Predictive Analytics: Reinventing industries – predictive game-changer
By Eric Siegel
Despite all the advanced technology lining your pocket, car, home, workplace and even the proverbial cloud floating virtually above your head, the world is a remarkably inefficient, wasteful place. The organizations that make the world go ‘round, the companies, agencies and hospitals that treat and serve us in every which way, constantly get it wrong. Marketing casts a wide net; junk mail is marketing money wasted and trees felled to print unread brochures. Institutions are blindsided by risky debtors and policyholders. Fraud goes undetected. And, critically, healthcare could use all the prognostication it can get. These are heavy costs that tax both you and I in various ways every day. If only there were some way to run things better, to improve the effectiveness of the frontline operations that define a functional society.
Upgrading the World
Predictive analytics serves that very purpose by driving mass-scale processes empirically, guiding them with predictions generated from data. Millions of predictions a day improve decisions as to whom to call, mail, approve, test, diagnose, warn, investigate, incarcerate, set up on a date and medicate.
In this way, predictive analytics reinvents how our world’s primary functions are executed, across sectors. It boasts an intrinsic universality: A great, wide range of organizational activities can be improved with prediction by way of predicting the behaviors and outcomes of people, including individual customers, debtors, patients, criminal suspects, employees and voters. It’s that generality that makes this technology so potent and ubiquitous.
So it comes as no surprise that predictive analytics is booming. The No. 1 skill on LinkedIn’s “25 Hottest Skills That Got People Hired in 2014” is “statistical analysis and data mining,” and No. 6 is business intelligence. While most of the other skills listed are forms of engineering/development (programming, etc.), the meat of the matter – the stuff of business – is what data itself tells us, rather than the infrastructures built to collect and store data.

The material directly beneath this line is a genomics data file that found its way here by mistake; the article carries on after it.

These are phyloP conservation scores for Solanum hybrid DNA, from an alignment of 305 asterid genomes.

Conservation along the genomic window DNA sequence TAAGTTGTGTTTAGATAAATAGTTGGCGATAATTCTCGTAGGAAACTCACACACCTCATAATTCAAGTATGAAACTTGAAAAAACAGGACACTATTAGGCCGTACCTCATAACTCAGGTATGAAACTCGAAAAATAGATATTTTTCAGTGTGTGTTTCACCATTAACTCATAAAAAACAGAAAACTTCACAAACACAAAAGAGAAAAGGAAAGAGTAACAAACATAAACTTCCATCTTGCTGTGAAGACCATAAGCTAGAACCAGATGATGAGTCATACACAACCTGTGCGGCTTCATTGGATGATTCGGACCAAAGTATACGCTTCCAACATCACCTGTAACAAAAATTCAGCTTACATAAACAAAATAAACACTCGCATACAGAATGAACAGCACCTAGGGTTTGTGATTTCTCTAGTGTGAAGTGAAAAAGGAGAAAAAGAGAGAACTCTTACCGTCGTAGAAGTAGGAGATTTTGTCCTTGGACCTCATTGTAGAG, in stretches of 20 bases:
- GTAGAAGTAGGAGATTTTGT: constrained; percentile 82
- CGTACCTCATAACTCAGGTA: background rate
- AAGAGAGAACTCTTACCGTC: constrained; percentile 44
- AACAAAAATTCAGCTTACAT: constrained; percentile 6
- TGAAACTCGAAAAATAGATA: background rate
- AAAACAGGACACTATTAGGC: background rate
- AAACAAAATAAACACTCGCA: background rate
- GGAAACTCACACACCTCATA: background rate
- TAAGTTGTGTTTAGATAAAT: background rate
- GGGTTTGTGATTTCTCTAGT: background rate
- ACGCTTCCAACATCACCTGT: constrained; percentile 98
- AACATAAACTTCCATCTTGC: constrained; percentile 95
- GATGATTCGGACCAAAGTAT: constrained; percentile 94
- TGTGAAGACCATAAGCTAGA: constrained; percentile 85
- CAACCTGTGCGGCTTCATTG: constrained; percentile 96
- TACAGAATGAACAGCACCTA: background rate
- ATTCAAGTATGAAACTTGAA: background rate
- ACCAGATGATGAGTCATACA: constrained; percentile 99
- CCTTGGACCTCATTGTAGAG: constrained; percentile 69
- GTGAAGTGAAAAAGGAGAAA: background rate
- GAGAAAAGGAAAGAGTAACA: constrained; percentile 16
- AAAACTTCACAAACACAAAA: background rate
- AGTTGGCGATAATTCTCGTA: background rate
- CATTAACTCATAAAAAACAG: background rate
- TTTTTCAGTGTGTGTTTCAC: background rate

Prediction makes our planet rotate a bit more smoothly. For example, click on the links following any of the following six industries to see case studies of this effect:
- Marketing: predictive remarketing
- Financial services: Paychex, Chase, insurance study
- Workforce management: Walmart, Wells Fargo, via Facebook data
- Healthcare: predictive medicine, 5 reasons predict death, New book by Miner et al.
- Manufacturing: 4 predictive apps big data improves mfg, predict mfg equip fail, car telematics for…
- Government: gov’t apps—overview, IRS fraud detection, city of Chicago, disaster response in VA
Each case is executed by way of predicting an outcome or behavior (e.g., click, buy, quit your job, default on a loan or die), and those predictions drive operational/treatment decisions (e.g., remarket to, call, give a raise to, decline credit to, or apply a medical procedure on).
Predictive analytics is a game-changer; it’s like “Moneyball” for money.
As predictive analytics’ adoption widens and deepens across sectors and across organizational functions, an inter-industry synergy emerges. Stories are shared between sectors, and the lessons learned and proof-of-concepts viewed from neighboring industries inspire and catalyze growth, creating a cycliceffect.
And that is what the “big” in big data really means – big excitement and big impact.
Eric Siegel, Ph.D., is the founder of Predictive Analytics World, author of “Predictive Analytics: The Power to Predict Who Will Click, Buy, Lie or Die” and executive editor of the Predictive Analytics Times. For more information about predictive analytics, see the Predictive Analytics Guide.
Note: This is an edited version of a longer article, “How Predictive Analytics Reinvents These Six Industries,” that appeared in Information Management. Reprinted here for promotional considerations.